A member of the rose family, the ever-popular pear is related to the apple. As with apples, there are thousands of different pear varieties. Pears are thought to have originated in China, where they have been cultivated from as early as 2000 BC. Nowadays, China is the world’s biggest producer of pears. There seems to be some debate about whether the European pear developed independently of its Asian counterpart or is the result of the original Chinese pear spreading west to Asia Minor and then Europe. If you’re wondering how pears made it to the UK, you can, as always, blame the Romans, who had a well-documented love of both raw and cooked pears.
- Pear fun facts and trivia
- Pear nutrition data and benefits
- How to store pears
- Can you freeze pears?
- How to clean and prepare pears
- What can you make with pears?
- The most common pear varieties in the UK are comice, conference, Williams, and concorde pears
- Pear trees can produce fruit for up to 100 years
- Pears were sacred to several goddesses in Greek and Roman mythology (Hera, Aphrodite, Pomona, Juno and Venus).
- Not all varieties of pear are pear shaped. Some are naturally round and look like apples, for example, the Asian pear.
- Also not pear shaped are the Buddha shaped pears, which are actually regular pears grown inside a special mould that forces the fruit into the shape of a cute laughing Buddha as it grows.
Originating in China, they were invented by a local farmer and are now among the world’s most expensive fruit. If you have your own pear tree, you can attempt to grow your own, as the Buddha pear mould is readily available to buy online.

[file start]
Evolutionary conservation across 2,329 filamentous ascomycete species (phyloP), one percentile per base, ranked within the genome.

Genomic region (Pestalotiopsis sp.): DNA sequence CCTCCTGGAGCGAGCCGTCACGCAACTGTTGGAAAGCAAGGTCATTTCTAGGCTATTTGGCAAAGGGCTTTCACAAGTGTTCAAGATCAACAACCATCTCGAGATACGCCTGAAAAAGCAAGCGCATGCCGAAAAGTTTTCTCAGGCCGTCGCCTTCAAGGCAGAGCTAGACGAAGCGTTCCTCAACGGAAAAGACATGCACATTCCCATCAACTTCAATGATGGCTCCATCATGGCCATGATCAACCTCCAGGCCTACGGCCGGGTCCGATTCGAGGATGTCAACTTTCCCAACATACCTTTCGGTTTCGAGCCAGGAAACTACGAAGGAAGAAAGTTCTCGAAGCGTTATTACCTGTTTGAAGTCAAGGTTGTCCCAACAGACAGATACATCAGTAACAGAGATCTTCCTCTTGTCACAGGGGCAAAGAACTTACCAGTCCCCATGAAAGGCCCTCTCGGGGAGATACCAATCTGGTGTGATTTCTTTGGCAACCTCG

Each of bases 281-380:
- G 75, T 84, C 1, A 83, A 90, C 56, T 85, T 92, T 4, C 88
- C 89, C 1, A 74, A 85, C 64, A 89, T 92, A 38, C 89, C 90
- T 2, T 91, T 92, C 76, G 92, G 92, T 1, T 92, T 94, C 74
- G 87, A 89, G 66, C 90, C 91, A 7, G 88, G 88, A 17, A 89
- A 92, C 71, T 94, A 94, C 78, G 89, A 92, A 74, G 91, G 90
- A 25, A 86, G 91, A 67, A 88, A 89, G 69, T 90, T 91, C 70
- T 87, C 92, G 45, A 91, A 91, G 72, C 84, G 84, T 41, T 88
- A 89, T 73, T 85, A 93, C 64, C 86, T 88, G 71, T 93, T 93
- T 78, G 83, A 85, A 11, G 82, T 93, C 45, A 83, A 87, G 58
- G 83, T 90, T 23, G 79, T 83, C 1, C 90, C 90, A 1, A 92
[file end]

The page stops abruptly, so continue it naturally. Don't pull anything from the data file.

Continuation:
- And more from China: A traditional Chinese belief is that sharing a pear with friends or family or giving one as a gift at a wedding, Chinese New Year celebrations or any other event that symbolises the formation of a union is bad luck. This is because the word for “sharing a pear” is similar to the word for “separation” in Mandarin.
Pears are low in calories, easy on the stomach and good for aiding digestion, as they are high in fibre. They are a good source of antioxidants, vitamins C and K, and potassium. They also provide smaller levels of vitamin B6, magnesium, folate, iron, calcium and riboflavin. Red-skinned pears also provide good levels of carotenoids, flavonoids and other antioxidants.
Pears do not ripen on the tree, and they also ripen from the inside out. This means that a pear that’s soft on the outside may actually be overripe on the inside.
Unripe pears can be left at room temperature to ripen. You can speed up the process by storing them in a paper bag or keeping them next to bananas and avocados. A pear is ripe when its neck gives slightly to pressure when pressed gently. Once ripe, store pears in the fridge, where they can be kept for a few days.
Pears can be frozen when they are just ripe, but not overripe. Keep them refrigerated until you can freeze them.
To freeze, wash, peel, half and core the pears, then place them on a baking sheet and freeze in batches. Once frozen, move to a box or bag and label clearly with the date. Pears can be kept in the freezer for up to 10 months.
Just like apples, pears don’t really need to be peeled before eating if you’re eating them raw. Just wash them and, if you’re so inclined, slice them and core them. Pear seeds, like apple seeds, contain trace amounts of cyanide, but you’d need to eat a lot of them for this to cause you any harm.
Most pear recipes, however, call for peeling and coring the fruit. This video shows a great way to peel pears quickly, which is handy when you need to peel a lot of them!
- Pears are famously used in desserts and can be poached, stewed, baked (in tarts, cakes, pies, crumbles, fruit bread, or just on their own in wine, honey or maple syrup. They pair well with chocolate, cinnamon, almonds and nuts. Try this pear tart tatin recipe if you don’t have an ovenproof pan.
- Pears are also great eaten with cheese like cheddar, brie, camembert, etc., or sliced and added raw to salad. They work well with green salad leaves, fennel, nuts or dried fruit like cranberries.
- Pears can also be added to savoury stews, both meat-based and vegetarian, where they lend a delicate sweetness. This is a practice that dates back hundreds of years.